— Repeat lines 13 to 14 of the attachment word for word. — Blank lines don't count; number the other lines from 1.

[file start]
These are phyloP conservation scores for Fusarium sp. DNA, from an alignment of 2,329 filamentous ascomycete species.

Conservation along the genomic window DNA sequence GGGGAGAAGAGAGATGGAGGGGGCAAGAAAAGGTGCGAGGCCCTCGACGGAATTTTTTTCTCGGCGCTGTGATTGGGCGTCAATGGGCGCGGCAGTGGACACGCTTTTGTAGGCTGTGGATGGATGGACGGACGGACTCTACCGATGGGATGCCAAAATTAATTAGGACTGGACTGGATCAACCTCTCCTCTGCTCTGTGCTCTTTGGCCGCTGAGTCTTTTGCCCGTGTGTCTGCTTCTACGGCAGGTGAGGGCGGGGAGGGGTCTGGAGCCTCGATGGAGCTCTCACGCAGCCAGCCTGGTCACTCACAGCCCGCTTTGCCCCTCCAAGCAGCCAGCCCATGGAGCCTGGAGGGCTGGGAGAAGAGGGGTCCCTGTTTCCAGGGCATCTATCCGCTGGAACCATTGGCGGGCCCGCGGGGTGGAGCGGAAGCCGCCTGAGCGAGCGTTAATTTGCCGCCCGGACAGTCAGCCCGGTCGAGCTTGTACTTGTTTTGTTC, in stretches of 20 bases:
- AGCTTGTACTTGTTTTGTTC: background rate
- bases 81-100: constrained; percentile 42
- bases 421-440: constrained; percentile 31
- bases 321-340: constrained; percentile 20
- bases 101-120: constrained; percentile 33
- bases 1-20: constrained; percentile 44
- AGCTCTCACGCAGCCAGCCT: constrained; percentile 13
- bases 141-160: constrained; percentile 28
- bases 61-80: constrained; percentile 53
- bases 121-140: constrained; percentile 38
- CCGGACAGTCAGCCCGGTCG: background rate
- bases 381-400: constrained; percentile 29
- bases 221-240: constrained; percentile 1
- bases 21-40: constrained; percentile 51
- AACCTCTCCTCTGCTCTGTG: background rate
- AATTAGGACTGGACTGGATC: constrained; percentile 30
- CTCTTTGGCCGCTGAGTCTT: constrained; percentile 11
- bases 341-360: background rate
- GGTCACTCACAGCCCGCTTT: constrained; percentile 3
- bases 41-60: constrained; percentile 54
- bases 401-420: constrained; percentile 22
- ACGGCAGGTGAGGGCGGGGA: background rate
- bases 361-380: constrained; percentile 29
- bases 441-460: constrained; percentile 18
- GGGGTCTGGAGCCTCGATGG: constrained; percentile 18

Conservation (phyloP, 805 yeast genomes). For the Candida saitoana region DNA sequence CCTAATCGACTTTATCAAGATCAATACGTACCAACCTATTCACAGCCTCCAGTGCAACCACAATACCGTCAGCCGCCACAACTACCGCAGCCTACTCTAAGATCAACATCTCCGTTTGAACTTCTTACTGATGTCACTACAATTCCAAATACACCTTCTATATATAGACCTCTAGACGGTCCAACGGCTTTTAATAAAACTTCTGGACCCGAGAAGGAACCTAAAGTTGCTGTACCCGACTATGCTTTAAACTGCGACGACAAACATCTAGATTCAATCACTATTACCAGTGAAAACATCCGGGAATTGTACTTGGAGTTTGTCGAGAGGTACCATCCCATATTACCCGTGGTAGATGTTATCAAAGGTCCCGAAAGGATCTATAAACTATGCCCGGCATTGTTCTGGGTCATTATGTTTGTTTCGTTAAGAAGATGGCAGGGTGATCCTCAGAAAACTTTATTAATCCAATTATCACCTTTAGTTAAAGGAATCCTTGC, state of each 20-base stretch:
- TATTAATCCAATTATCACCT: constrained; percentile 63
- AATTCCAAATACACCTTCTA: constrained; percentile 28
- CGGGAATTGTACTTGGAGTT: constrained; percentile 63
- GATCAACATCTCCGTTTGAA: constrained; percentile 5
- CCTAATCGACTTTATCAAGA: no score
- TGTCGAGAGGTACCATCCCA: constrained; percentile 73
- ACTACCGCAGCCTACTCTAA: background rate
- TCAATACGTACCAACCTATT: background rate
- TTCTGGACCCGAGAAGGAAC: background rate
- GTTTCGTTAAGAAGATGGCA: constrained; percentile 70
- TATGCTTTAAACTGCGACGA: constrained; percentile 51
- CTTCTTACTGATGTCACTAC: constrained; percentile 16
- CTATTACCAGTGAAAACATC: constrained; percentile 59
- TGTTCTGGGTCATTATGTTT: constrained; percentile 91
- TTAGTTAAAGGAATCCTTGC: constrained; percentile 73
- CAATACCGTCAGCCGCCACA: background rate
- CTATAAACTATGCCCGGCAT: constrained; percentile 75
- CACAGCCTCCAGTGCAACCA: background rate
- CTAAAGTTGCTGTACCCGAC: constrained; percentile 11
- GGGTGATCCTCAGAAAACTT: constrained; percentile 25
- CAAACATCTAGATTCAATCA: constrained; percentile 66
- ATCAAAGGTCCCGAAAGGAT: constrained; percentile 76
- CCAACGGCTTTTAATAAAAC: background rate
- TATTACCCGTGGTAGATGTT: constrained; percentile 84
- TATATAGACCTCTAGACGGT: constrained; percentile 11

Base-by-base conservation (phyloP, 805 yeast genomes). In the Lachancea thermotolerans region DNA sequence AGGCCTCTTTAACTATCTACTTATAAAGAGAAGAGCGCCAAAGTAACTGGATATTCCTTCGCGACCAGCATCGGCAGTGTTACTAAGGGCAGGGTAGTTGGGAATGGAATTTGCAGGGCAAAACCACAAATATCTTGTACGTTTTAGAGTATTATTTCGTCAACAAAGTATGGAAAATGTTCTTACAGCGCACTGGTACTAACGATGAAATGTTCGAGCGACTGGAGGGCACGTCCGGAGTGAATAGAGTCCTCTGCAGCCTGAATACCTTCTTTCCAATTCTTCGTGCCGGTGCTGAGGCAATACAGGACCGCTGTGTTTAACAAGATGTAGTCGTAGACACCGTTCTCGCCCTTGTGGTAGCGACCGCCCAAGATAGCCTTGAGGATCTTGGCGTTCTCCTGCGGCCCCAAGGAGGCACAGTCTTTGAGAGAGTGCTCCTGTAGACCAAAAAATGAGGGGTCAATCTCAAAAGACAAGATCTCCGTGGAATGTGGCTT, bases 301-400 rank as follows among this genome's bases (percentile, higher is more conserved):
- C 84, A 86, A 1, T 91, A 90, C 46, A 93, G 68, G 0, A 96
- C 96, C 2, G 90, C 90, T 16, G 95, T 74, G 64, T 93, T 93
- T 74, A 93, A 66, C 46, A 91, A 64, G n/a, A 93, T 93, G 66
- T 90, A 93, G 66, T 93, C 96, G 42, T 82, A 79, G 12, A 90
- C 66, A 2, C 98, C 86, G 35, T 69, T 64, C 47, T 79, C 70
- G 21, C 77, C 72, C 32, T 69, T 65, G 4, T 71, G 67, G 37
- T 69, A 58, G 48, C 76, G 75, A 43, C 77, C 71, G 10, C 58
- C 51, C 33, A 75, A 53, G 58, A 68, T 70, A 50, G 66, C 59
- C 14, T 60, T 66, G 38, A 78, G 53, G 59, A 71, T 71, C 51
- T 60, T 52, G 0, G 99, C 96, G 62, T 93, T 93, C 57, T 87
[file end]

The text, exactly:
- CCGGACAGTCAGCCCGGTCG: background rate
- bases 381-400: constrained; percentile 29